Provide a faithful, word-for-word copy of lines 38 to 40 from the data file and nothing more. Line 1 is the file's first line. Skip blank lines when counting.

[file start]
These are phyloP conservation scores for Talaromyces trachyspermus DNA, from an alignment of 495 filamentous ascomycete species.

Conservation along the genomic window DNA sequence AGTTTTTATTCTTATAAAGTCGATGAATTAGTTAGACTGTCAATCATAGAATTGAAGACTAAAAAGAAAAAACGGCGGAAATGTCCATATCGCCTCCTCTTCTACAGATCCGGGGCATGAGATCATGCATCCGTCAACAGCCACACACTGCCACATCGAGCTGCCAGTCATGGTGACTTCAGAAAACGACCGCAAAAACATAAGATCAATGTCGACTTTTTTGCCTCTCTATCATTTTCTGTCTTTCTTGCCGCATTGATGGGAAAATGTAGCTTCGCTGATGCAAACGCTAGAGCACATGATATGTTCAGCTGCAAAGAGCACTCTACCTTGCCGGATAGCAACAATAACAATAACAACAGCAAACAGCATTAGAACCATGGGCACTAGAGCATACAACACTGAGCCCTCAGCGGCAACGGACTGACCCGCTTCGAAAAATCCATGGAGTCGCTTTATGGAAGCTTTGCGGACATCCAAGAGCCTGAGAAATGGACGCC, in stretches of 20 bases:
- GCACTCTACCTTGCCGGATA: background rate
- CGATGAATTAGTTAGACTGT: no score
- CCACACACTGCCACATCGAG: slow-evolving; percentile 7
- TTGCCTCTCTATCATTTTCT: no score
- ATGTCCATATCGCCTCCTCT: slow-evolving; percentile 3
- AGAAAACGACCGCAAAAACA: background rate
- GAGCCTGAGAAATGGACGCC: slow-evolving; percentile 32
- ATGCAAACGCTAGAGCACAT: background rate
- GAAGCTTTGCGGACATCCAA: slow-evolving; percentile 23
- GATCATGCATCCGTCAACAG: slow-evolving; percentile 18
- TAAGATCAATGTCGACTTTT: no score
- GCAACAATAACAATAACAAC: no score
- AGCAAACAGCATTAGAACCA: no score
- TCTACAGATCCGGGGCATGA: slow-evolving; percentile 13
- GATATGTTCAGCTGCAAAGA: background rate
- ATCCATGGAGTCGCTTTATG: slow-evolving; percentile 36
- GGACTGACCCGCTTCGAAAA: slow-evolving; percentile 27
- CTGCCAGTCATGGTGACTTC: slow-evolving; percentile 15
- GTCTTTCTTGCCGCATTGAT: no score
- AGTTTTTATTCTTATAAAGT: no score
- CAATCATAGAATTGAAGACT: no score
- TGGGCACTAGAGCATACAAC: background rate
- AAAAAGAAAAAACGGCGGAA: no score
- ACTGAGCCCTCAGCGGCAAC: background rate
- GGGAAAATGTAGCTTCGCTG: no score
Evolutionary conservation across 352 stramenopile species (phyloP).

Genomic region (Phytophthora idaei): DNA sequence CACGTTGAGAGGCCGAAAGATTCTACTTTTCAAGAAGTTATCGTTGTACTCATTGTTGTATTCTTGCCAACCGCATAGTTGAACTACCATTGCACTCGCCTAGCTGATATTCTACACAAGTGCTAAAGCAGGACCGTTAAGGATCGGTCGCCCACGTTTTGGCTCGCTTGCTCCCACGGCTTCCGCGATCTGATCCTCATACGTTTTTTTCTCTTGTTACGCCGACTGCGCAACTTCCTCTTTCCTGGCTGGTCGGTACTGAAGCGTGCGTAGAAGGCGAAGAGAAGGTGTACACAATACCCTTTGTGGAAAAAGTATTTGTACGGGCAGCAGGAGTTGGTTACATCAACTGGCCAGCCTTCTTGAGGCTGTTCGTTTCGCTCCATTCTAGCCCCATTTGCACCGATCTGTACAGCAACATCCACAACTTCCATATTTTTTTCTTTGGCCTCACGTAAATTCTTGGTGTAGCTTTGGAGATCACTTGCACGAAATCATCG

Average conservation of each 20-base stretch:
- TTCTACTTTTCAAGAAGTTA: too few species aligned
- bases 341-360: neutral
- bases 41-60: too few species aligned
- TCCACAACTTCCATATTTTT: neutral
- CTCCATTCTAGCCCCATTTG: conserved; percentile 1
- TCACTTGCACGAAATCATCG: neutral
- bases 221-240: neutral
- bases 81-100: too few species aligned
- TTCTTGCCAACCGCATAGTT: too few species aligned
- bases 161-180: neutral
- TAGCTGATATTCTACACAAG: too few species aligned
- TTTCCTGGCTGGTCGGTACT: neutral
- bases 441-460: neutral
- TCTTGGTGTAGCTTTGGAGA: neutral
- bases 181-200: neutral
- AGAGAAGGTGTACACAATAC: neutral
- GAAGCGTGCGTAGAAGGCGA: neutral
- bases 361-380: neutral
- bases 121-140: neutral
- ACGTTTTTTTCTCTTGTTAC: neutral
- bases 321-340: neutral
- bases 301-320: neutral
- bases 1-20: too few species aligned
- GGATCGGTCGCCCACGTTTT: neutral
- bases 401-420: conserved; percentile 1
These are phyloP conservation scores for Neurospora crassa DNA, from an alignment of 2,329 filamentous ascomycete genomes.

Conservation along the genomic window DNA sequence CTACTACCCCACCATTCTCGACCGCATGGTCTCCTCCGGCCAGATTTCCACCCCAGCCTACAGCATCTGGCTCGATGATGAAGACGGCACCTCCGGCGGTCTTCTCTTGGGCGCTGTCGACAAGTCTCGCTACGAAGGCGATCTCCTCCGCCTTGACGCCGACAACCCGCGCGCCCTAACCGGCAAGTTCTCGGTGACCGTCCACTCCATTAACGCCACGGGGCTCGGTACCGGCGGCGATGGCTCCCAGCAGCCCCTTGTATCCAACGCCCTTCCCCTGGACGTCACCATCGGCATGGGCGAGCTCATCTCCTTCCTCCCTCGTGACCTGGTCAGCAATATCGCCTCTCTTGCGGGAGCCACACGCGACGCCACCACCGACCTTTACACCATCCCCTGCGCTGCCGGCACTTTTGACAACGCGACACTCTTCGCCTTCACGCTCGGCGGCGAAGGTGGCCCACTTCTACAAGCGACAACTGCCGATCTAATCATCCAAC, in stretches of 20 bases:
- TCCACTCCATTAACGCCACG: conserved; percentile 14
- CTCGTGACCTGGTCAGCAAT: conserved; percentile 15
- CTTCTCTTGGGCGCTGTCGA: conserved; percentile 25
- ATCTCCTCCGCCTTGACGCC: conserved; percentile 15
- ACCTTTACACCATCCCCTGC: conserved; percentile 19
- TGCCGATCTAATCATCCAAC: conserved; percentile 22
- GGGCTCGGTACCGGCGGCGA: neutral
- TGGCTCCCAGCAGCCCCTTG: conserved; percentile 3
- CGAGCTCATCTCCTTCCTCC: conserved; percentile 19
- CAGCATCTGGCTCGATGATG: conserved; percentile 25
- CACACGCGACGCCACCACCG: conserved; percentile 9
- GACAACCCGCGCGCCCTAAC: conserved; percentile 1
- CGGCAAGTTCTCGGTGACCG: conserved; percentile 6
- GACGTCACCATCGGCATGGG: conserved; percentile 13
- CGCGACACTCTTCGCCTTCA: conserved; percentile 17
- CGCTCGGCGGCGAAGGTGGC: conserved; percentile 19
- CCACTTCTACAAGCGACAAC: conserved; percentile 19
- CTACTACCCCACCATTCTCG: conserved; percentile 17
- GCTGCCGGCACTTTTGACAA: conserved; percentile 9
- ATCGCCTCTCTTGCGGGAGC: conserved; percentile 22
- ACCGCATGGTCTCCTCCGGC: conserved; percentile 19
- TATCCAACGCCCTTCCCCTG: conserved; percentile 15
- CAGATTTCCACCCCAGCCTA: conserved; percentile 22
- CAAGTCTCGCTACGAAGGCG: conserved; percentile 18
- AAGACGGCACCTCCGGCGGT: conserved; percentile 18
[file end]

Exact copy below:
- bases 81-100: too few species aligned
- TTCTTGCCAACCGCATAGTT: too few species aligned
- bases 161-180: neutral